1. Tatiana Bur, The importance of the construct in viewing religious automata

From festival processions and the tragic stage to temple dedications and divination techniques, ancient evidence attests to the technological animation of objects in a variety of religious contexts in the Graeco-Roman world. Our knowledge of such comes both from anecdotes scattered in ancient literature from as early as the fifth century BC, as well as from extant technical manuals dating into the Roman period. The present paper first reveals the body of evidence which testifies to the use of self-animated machines (automata) in religious contexts, and subsequently explores how the machine’s status as a manufactured object worked with its perceived powers of enchantment. Automata offer a particularly interesting case study for viewing the technologically animated in context given that in the automaton’s very existence there is an important negotiation between something that appears ‘natural’ or free from intervention on the one hand, but which, at the very same time, is fundamentally mechanical in essence. Far from suggesting, as has been done in the past, that a blind naivety on the ancient audience’s behalf rendered the animated technology ‘magical’, I argue for a nuanced understanding of how visible technē was a key factor in the success of the animation and thus the religious potency of the object. I contend that the ancient automaton’s status as a human construct—and specifically its ability to journey from the inanimate to the animate state and back again—was crucial to its conception as a religious object which navigated human and divine realms. The visibility of the mechanics and of the human hand at play was imperative for, rather than detrimental to, the viewing of ancient religious automata in context.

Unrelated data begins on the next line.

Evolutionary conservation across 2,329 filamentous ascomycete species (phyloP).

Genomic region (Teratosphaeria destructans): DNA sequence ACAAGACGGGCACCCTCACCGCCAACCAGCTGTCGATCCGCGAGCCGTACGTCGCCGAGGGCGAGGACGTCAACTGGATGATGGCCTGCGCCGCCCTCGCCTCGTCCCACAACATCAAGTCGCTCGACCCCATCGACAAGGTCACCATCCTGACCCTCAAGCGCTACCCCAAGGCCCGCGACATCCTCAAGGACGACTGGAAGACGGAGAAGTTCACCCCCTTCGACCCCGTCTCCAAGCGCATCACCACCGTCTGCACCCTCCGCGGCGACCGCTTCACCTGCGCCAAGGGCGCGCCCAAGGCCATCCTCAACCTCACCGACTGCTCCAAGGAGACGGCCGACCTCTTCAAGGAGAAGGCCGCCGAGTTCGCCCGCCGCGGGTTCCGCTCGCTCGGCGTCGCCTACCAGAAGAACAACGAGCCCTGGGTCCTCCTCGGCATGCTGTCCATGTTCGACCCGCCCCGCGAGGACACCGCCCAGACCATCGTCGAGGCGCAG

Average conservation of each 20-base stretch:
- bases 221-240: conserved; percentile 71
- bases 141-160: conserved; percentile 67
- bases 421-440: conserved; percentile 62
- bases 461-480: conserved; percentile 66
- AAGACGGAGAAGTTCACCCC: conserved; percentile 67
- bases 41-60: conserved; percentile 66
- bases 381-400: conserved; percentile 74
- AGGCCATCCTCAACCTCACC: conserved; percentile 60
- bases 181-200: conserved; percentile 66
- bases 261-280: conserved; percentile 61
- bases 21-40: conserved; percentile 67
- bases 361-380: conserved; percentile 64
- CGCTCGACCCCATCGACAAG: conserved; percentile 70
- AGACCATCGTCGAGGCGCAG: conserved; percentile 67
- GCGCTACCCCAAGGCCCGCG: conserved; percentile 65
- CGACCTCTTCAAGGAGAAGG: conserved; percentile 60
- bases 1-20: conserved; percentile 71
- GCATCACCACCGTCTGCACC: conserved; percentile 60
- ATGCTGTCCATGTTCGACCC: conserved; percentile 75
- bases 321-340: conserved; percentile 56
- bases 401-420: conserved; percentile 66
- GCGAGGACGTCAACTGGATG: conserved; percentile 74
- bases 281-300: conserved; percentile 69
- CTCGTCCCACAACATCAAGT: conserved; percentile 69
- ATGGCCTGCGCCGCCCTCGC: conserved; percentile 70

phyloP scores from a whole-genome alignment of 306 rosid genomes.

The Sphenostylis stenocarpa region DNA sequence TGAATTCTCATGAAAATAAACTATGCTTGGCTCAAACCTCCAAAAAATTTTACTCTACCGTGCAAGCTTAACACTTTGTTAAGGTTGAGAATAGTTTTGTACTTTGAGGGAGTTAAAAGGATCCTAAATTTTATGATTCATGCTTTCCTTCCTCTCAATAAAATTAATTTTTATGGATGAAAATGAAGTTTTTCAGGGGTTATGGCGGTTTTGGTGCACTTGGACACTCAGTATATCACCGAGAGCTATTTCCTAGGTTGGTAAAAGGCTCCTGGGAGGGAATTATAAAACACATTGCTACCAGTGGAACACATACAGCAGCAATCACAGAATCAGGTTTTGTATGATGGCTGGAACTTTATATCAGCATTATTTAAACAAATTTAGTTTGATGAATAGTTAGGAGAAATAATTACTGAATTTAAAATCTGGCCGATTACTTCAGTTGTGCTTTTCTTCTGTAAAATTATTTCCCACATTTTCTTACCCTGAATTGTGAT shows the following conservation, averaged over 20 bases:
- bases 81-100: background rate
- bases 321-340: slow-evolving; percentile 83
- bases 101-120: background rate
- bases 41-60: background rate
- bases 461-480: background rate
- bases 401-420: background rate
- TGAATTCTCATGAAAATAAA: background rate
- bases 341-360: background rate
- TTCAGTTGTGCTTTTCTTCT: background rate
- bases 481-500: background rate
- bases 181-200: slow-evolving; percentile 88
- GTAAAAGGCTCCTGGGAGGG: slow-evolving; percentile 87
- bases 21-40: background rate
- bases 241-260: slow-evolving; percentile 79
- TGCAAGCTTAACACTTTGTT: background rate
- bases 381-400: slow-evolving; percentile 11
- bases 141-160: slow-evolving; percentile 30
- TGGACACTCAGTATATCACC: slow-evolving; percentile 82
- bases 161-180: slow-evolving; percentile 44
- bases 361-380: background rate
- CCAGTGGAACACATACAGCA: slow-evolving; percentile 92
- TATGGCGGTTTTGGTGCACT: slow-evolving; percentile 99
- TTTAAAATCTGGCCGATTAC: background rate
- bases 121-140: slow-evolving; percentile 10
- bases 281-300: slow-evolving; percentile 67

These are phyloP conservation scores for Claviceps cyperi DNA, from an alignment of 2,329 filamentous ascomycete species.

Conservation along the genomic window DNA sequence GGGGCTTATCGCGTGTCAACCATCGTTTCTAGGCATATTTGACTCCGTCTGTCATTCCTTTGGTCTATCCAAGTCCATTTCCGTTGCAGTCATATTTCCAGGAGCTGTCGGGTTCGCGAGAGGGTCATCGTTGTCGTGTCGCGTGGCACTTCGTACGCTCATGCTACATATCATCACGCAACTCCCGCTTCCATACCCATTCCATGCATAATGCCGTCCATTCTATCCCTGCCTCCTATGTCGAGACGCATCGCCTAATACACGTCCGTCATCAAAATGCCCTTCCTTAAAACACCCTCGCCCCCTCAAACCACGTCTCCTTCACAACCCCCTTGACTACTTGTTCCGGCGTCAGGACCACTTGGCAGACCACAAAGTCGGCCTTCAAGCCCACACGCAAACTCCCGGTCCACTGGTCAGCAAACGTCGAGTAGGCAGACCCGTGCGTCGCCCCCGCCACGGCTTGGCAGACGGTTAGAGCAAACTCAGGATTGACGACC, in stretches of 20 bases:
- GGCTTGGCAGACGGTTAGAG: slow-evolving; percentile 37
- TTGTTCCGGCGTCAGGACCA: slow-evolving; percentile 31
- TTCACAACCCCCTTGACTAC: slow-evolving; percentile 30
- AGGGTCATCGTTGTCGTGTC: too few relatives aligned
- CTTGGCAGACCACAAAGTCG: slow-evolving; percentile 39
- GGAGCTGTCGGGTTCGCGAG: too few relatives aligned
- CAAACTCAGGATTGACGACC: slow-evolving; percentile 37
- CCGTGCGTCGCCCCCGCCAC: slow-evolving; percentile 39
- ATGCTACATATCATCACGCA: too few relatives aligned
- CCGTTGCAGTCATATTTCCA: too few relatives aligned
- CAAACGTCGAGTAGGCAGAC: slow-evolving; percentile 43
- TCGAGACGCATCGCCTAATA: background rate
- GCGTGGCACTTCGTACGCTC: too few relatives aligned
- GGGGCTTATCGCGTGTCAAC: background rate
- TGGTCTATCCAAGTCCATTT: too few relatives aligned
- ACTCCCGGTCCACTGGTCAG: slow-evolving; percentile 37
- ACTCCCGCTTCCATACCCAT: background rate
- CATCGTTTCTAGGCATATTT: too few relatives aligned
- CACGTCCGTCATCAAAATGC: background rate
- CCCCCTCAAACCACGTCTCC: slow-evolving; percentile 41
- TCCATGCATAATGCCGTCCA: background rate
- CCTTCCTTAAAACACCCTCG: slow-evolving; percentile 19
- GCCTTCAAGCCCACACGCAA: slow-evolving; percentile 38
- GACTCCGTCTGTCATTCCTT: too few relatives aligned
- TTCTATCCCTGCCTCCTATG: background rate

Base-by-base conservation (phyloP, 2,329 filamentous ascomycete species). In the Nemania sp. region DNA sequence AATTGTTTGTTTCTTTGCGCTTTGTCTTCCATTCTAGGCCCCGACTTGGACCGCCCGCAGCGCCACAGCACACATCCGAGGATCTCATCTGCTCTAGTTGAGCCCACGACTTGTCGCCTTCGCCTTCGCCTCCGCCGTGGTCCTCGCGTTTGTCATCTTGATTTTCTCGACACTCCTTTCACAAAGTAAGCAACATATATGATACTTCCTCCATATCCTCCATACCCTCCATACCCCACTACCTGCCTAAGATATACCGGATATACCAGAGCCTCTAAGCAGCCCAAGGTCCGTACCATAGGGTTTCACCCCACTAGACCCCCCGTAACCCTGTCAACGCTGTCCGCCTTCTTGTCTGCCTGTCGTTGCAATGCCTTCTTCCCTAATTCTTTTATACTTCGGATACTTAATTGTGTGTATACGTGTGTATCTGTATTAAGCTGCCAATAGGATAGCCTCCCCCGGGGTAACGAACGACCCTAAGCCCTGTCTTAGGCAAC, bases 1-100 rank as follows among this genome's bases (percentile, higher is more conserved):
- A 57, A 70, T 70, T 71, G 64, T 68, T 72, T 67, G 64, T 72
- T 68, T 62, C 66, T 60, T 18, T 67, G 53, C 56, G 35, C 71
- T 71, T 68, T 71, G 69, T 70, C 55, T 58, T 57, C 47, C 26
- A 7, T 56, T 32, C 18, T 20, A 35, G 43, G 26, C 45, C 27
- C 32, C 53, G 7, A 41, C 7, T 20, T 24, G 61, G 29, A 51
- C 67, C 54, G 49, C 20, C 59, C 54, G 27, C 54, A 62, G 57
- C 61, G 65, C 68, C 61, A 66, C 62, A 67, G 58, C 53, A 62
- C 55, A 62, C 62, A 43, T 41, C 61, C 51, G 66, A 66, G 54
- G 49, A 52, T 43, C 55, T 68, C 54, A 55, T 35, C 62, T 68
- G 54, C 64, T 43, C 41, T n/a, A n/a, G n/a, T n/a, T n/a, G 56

1. Courtney Ann Roby, Strange loops: experiment and program in Hero of Alexandria’s Automata